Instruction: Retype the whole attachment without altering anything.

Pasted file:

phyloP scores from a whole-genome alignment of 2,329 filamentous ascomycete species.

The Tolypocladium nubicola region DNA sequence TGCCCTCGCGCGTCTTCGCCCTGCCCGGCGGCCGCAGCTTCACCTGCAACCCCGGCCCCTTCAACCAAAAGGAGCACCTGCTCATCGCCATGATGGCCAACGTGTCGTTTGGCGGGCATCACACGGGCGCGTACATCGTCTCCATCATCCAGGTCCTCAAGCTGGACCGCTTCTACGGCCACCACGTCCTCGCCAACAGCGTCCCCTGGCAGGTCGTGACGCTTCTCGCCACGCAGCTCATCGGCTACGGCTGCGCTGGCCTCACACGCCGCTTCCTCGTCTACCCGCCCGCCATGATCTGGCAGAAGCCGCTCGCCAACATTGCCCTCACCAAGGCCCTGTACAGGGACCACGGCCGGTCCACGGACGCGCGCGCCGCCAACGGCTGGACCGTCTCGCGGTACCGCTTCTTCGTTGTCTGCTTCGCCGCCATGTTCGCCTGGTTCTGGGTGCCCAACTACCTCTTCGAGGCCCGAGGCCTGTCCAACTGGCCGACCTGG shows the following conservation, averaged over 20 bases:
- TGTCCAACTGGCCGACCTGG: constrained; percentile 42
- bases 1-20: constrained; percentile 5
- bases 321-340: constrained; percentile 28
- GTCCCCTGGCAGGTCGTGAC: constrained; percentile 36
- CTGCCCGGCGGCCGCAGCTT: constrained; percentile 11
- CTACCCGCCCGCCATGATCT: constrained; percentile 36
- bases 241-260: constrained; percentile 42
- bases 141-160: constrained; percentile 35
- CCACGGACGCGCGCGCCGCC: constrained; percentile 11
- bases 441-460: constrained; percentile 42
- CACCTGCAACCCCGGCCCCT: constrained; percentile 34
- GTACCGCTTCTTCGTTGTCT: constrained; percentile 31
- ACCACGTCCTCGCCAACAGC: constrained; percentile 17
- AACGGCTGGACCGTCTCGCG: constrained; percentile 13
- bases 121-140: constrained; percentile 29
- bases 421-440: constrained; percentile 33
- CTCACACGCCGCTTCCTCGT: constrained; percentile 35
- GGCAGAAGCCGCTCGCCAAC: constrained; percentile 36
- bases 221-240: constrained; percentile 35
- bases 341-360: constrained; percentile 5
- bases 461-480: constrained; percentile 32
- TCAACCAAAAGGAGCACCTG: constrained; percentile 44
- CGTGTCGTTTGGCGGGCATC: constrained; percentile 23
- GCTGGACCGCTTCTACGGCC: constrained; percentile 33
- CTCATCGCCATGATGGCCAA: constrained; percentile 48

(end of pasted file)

phyloP scores from a whole-genome alignment of 2,329 filamentous ascomycete species.

The Tolypocladium nubicola region DNA sequence TGCCCTCGCGCGTCTTCGCCCTGCCCGGCGGCCGCAGCTTCACCTGCAACCCCGGCCCCTTCAACCAAAAGGAGCACCTGCTCATCGCCATGATGGCCAACGTGTCGTTTGGCGGGCATCACACGGGCGCGTACATCGTCTCCATCATCCAGGTCCTCAAGCTGGACCGCTTCTACGGCCACCACGTCCTCGCCAACAGCGTCCCCTGGCAGGTCGTGACGCTTCTCGCCACGCAGCTCATCGGCTACGGCTGCGCTGGCCTCACACGCCGCTTCCTCGTCTACCCGCCCGCCATGATCTGGCAGAAGCCGCTCGCCAACATTGCCCTCACCAAGGCCCTGTACAGGGACCACGGCCGGTCCACGGACGCGCGCGCCGCCAACGGCTGGACCGTCTCGCGGTACCGCTTCTTCGTTGTCTGCTTCGCCGCCATGTTCGCCTGGTTCTGGGTGCCCAACTACCTCTTCGAGGCCCGAGGCCTGTCCAACTGGCCGACCTGG shows the following conservation, averaged over 20 bases:
- TGTCCAACTGGCCGACCTGG: constrained; percentile 42
- bases 1-20: constrained; percentile 5
- bases 321-340: constrained; percentile 28
- GTCCCCTGGCAGGTCGTGAC: constrained; percentile 36
- CTGCCCGGCGGCCGCAGCTT: constrained; percentile 11
- CTACCCGCCCGCCATGATCT: constrained; percentile 36
- bases 241-260: constrained; percentile 42
- bases 141-160: constrained; percentile 35
- CCACGGACGCGCGCGCCGCC: constrained; percentile 11
- bases 441-460: constrained; percentile 42
- CACCTGCAACCCCGGCCCCT: constrained; percentile 34
- GTACCGCTTCTTCGTTGTCT: constrained; percentile 31
- ACCACGTCCTCGCCAACAGC: constrained; percentile 17
- AACGGCTGGACCGTCTCGCG: constrained; percentile 13
- bases 121-140: constrained; percentile 29
- bases 421-440: constrained; percentile 33
- CTCACACGCCGCTTCCTCGT: constrained; percentile 35
- GGCAGAAGCCGCTCGCCAAC: constrained; percentile 36
- bases 221-240: constrained; percentile 35
- bases 341-360: constrained; percentile 5
- bases 461-480: constrained; percentile 32
- TCAACCAAAAGGAGCACCTG: constrained; percentile 44
- CGTGTCGTTTGGCGGGCATC: constrained; percentile 23
- GCTGGACCGCTTCTACGGCC: constrained; percentile 33
- CTCATCGCCATGATGGCCAA: constrained; percentile 48